Author Topic: Mother Culture Question  (Read 694 times)

Offline rolsen99

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Mother Culture Question
« on: January 22, 2013, 12:22:25 PM »
Out of curiosity, can a mother culture be used to make further mother culture?  Obviously, an extremely clean and sterile process would be necessary.  Is there a limit to how many times you could propagate new mother cultures?

I know in beer brewing, re-using yeast is only recommended so many times before the concern of mutations become an issue.  Is it the same thought process with bacteria?  Do commercial cheese makers continually propagate new cultures?

Offline Sailor Con Queso

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Re: Mother Culture Question
« Reply #1 on: January 22, 2013, 01:10:41 PM »
It is possible, but you risk contamination and every succeeding generation will contain mutations and different ratios of the original mix.

Here's a discussion: Mother Cultures
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Offline rolsen99

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Re: Mother Culture Question
« Reply #2 on: January 22, 2013, 01:47:21 PM »
Thanks sailor.  I don't thinks it's necessary, but was curious.

Offline Alpkäserei

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Re: Mother Culture Question
« Reply #3 on: March 01, 2013, 05:15:42 PM »
Having not read through all 6 pages of the linked post, I will ad this to the mix.

You can actually pass along a thermophilic mother culture with desirable bacteria without the need of further inoculation by starter cultures. This can be done by heat treating the culture mix in order to kill off everything, and then incubating at certain temperatures. With some understanding of how this all works, we can maintain a strong culture for generations -an entire year or even more if we freeze it periodically and re incubate.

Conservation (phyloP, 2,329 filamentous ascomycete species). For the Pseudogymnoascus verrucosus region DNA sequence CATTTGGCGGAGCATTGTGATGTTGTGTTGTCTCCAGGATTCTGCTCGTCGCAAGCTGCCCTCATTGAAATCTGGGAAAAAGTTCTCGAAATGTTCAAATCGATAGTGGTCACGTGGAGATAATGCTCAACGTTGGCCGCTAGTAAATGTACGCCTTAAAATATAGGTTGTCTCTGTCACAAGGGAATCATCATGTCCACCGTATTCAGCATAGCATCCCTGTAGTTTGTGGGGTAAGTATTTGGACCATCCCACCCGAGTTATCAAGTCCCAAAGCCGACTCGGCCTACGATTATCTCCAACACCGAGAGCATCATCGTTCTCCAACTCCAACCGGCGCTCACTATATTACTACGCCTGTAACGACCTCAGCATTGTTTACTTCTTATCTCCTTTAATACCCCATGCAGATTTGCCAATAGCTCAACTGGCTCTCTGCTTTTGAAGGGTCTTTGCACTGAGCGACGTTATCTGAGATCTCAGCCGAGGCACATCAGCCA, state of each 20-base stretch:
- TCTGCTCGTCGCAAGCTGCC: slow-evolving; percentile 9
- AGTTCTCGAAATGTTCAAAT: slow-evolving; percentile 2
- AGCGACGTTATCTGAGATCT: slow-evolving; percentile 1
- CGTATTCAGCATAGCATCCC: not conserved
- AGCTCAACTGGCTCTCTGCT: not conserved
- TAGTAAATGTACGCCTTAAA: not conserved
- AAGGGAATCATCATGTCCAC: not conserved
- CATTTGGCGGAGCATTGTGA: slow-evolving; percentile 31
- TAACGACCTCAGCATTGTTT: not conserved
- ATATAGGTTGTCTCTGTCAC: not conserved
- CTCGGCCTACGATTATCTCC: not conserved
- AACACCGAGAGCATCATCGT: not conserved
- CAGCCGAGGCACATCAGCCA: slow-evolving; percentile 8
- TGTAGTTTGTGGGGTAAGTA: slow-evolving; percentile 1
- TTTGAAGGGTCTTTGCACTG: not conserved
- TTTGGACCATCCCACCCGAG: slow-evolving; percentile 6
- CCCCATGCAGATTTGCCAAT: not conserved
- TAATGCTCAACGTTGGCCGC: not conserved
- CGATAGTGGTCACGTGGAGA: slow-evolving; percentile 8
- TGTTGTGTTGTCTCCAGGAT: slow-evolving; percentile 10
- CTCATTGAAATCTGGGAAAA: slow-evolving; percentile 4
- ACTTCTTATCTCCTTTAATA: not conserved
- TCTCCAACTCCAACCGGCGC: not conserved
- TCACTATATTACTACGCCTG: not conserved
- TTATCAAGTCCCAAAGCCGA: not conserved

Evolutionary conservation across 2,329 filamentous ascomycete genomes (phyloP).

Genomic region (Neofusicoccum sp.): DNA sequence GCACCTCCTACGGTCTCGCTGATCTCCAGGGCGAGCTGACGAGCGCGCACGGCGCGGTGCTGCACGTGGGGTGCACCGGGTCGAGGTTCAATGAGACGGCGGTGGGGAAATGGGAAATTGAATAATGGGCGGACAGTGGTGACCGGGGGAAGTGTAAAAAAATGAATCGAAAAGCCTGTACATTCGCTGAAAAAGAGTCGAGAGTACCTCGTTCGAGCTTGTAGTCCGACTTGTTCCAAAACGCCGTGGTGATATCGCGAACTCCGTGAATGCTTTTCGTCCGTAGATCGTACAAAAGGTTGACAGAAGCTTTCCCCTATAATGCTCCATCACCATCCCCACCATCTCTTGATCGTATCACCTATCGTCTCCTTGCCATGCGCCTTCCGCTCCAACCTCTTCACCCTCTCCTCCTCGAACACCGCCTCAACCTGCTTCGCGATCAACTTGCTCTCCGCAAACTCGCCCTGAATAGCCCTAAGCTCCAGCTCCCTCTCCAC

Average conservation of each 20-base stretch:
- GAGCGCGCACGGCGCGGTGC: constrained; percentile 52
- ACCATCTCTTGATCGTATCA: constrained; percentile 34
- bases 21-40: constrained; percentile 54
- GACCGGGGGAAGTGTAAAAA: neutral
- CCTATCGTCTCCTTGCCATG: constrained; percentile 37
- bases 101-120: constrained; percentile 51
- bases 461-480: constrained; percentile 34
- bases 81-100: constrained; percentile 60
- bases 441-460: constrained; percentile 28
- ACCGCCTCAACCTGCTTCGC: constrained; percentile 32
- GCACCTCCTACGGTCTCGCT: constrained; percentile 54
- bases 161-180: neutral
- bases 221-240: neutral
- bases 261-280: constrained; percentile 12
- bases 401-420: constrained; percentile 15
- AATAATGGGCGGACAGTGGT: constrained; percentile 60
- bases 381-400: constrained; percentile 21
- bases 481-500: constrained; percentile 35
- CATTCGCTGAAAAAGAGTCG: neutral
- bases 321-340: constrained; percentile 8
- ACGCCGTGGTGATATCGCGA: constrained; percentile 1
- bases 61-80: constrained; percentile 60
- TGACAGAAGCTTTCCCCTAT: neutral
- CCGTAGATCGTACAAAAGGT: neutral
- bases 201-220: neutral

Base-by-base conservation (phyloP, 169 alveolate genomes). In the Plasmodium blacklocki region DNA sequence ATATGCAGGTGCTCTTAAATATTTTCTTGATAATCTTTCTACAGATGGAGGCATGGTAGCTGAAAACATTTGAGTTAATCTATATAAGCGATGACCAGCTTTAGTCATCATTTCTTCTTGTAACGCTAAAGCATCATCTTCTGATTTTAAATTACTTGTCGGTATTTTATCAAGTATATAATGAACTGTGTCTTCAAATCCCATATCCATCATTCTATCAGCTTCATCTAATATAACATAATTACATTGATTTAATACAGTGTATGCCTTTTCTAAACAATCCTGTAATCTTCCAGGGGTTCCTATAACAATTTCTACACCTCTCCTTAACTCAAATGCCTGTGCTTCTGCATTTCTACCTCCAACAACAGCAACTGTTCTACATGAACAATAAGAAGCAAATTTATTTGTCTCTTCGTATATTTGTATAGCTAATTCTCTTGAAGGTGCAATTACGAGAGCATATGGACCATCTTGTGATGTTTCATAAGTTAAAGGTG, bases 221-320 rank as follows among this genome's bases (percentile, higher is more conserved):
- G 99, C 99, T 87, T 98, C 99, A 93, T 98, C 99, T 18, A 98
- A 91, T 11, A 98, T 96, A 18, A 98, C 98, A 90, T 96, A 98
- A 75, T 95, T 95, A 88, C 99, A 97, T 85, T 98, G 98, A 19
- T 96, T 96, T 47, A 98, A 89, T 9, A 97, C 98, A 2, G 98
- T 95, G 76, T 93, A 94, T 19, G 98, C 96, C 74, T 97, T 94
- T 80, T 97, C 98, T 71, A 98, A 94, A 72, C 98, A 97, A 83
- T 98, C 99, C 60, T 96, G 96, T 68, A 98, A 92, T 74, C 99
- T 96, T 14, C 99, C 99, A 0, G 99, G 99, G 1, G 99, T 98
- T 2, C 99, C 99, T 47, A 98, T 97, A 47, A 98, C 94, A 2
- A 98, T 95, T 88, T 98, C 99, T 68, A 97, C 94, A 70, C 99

But this requires the use of raw milk. With pasteurized milk you pretty much have to restart all the time. With raw milk, we actually lose the original cultures and replace them with wild strains. This is how we avoid the issues of mutation and so forth.

This is essentially what we do to produce our whey starters, we heat treat a portion of whey to isolate streptococcus thermophilus (not really isolate as much as make it the dominant strain) and then mix in another culture treated to isolate lactobacilli. Our ratios are not exact, but they also do not have to be. The time factors involved in lb production and the long aging terms mean that the exact populations are not critical for us.

But this is all complicated stuff, and don't do it if you don't know what you are doing. The processes we used were figured out bu generations of trial and error. It's not something you are going to just figure out in your kitchen one evening.
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